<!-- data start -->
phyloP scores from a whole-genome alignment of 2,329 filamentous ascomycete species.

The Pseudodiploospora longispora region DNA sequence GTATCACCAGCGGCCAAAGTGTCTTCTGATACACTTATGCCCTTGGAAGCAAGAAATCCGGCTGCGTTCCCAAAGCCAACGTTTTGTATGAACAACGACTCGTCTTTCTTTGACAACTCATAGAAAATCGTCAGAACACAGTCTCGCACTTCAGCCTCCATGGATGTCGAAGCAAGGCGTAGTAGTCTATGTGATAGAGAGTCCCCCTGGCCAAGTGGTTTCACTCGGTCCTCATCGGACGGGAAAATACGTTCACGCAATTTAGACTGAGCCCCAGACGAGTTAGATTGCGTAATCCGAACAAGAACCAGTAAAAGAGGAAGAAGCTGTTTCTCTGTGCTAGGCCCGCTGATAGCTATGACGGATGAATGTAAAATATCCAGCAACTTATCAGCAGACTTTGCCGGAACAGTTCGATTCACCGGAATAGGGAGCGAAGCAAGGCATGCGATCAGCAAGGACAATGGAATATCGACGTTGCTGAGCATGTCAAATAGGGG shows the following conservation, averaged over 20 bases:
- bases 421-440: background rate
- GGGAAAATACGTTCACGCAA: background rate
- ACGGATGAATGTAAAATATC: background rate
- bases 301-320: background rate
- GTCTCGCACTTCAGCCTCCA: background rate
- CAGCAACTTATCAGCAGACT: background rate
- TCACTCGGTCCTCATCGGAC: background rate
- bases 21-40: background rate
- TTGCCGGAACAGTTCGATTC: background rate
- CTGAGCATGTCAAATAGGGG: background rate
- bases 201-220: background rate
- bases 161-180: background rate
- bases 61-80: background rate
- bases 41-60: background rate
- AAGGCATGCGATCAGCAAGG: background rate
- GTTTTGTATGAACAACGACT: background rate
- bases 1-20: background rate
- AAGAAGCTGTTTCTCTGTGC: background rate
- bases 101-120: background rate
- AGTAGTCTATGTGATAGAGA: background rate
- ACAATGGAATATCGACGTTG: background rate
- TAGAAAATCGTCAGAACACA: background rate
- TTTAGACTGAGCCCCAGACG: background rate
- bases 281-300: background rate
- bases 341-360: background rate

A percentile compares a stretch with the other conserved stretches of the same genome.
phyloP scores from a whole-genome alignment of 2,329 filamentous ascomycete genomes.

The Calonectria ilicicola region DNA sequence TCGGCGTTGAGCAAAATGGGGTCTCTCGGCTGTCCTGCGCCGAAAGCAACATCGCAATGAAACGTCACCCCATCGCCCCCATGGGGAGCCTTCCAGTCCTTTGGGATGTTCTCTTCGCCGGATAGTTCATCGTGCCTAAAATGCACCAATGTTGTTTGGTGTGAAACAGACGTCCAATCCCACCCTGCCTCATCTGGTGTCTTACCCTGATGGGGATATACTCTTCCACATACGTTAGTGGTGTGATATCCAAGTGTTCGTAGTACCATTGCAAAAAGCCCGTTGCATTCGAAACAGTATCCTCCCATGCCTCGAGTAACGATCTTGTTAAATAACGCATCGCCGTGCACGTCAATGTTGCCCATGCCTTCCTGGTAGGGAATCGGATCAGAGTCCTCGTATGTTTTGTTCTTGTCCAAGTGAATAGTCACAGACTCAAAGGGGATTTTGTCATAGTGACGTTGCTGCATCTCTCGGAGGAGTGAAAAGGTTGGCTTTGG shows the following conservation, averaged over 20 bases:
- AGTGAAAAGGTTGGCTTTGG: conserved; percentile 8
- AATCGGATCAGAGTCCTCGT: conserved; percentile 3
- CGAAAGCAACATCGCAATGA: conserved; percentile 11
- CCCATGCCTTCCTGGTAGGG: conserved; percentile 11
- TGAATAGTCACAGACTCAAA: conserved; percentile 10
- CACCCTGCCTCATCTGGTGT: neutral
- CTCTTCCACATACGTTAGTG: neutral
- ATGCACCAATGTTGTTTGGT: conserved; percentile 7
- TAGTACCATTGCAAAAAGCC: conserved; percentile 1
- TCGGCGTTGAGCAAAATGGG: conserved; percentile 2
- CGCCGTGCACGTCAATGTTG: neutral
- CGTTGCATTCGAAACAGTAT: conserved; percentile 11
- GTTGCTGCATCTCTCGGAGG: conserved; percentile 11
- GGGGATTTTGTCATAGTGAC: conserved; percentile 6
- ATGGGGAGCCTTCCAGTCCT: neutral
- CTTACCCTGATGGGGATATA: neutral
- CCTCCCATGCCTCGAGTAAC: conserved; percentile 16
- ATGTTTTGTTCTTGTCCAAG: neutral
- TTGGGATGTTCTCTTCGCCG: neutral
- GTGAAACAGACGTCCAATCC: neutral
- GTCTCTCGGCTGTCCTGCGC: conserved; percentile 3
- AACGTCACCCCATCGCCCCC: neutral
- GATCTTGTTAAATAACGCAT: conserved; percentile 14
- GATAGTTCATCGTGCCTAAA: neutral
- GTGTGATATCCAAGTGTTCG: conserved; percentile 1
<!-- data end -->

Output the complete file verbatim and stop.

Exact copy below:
phyloP scores from a whole-genome alignment of 2,329 filamentous ascomycete species.

The Pseudodiploospora longispora region DNA sequence GTATCACCAGCGGCCAAAGTGTCTTCTGATACACTTATGCCCTTGGAAGCAAGAAATCCGGCTGCGTTCCCAAAGCCAACGTTTTGTATGAACAACGACTCGTCTTTCTTTGACAACTCATAGAAAATCGTCAGAACACAGTCTCGCACTTCAGCCTCCATGGATGTCGAAGCAAGGCGTAGTAGTCTATGTGATAGAGAGTCCCCCTGGCCAAGTGGTTTCACTCGGTCCTCATCGGACGGGAAAATACGTTCACGCAATTTAGACTGAGCCCCAGACGAGTTAGATTGCGTAATCCGAACAAGAACCAGTAAAAGAGGAAGAAGCTGTTTCTCTGTGCTAGGCCCGCTGATAGCTATGACGGATGAATGTAAAATATCCAGCAACTTATCAGCAGACTTTGCCGGAACAGTTCGATTCACCGGAATAGGGAGCGAAGCAAGGCATGCGATCAGCAAGGACAATGGAATATCGACGTTGCTGAGCATGTCAAATAGGGG shows the following conservation, averaged over 20 bases:
- bases 421-440: background rate
- GGGAAAATACGTTCACGCAA: background rate
- ACGGATGAATGTAAAATATC: background rate
- bases 301-320: background rate
- GTCTCGCACTTCAGCCTCCA: background rate
- CAGCAACTTATCAGCAGACT: background rate
- TCACTCGGTCCTCATCGGAC: background rate
- bases 21-40: background rate
- TTGCCGGAACAGTTCGATTC: background rate
- CTGAGCATGTCAAATAGGGG: background rate
- bases 201-220: background rate
- bases 161-180: background rate
- bases 61-80: background rate
- bases 41-60: background rate
- AAGGCATGCGATCAGCAAGG: background rate
- GTTTTGTATGAACAACGACT: background rate
- bases 1-20: background rate
- AAGAAGCTGTTTCTCTGTGC: background rate
- bases 101-120: background rate
- AGTAGTCTATGTGATAGAGA: background rate
- ACAATGGAATATCGACGTTG: background rate
- TAGAAAATCGTCAGAACACA: background rate
- TTTAGACTGAGCCCCAGACG: background rate
- bases 281-300: background rate
- bases 341-360: background rate

A percentile compares a stretch with the other conserved stretches of the same genome.
phyloP scores from a whole-genome alignment of 2,329 filamentous ascomycete genomes.

The Calonectria ilicicola region DNA sequence TCGGCGTTGAGCAAAATGGGGTCTCTCGGCTGTCCTGCGCCGAAAGCAACATCGCAATGAAACGTCACCCCATCGCCCCCATGGGGAGCCTTCCAGTCCTTTGGGATGTTCTCTTCGCCGGATAGTTCATCGTGCCTAAAATGCACCAATGTTGTTTGGTGTGAAACAGACGTCCAATCCCACCCTGCCTCATCTGGTGTCTTACCCTGATGGGGATATACTCTTCCACATACGTTAGTGGTGTGATATCCAAGTGTTCGTAGTACCATTGCAAAAAGCCCGTTGCATTCGAAACAGTATCCTCCCATGCCTCGAGTAACGATCTTGTTAAATAACGCATCGCCGTGCACGTCAATGTTGCCCATGCCTTCCTGGTAGGGAATCGGATCAGAGTCCTCGTATGTTTTGTTCTTGTCCAAGTGAATAGTCACAGACTCAAAGGGGATTTTGTCATAGTGACGTTGCTGCATCTCTCGGAGGAGTGAAAAGGTTGGCTTTGG shows the following conservation, averaged over 20 bases:
- AGTGAAAAGGTTGGCTTTGG: conserved; percentile 8
- AATCGGATCAGAGTCCTCGT: conserved; percentile 3
- CGAAAGCAACATCGCAATGA: conserved; percentile 11
- CCCATGCCTTCCTGGTAGGG: conserved; percentile 11
- TGAATAGTCACAGACTCAAA: conserved; percentile 10
- CACCCTGCCTCATCTGGTGT: neutral
- CTCTTCCACATACGTTAGTG: neutral
- ATGCACCAATGTTGTTTGGT: conserved; percentile 7
- TAGTACCATTGCAAAAAGCC: conserved; percentile 1
- TCGGCGTTGAGCAAAATGGG: conserved; percentile 2
- CGCCGTGCACGTCAATGTTG: neutral
- CGTTGCATTCGAAACAGTAT: conserved; percentile 11
- GTTGCTGCATCTCTCGGAGG: conserved; percentile 11
- GGGGATTTTGTCATAGTGAC: conserved; percentile 6
- ATGGGGAGCCTTCCAGTCCT: neutral
- CTTACCCTGATGGGGATATA: neutral
- CCTCCCATGCCTCGAGTAAC: conserved; percentile 16
- ATGTTTTGTTCTTGTCCAAG: neutral
- TTGGGATGTTCTCTTCGCCG: neutral
- GTGAAACAGACGTCCAATCC: neutral
- GTCTCTCGGCTGTCCTGCGC: conserved; percentile 3
- AACGTCACCCCATCGCCCCC: neutral
- GATCTTGTTAAATAACGCAT: conserved; percentile 14
- GATAGTTCATCGTGCCTAAA: neutral
- GTGTGATATCCAAGTGTTCG: conserved; percentile 1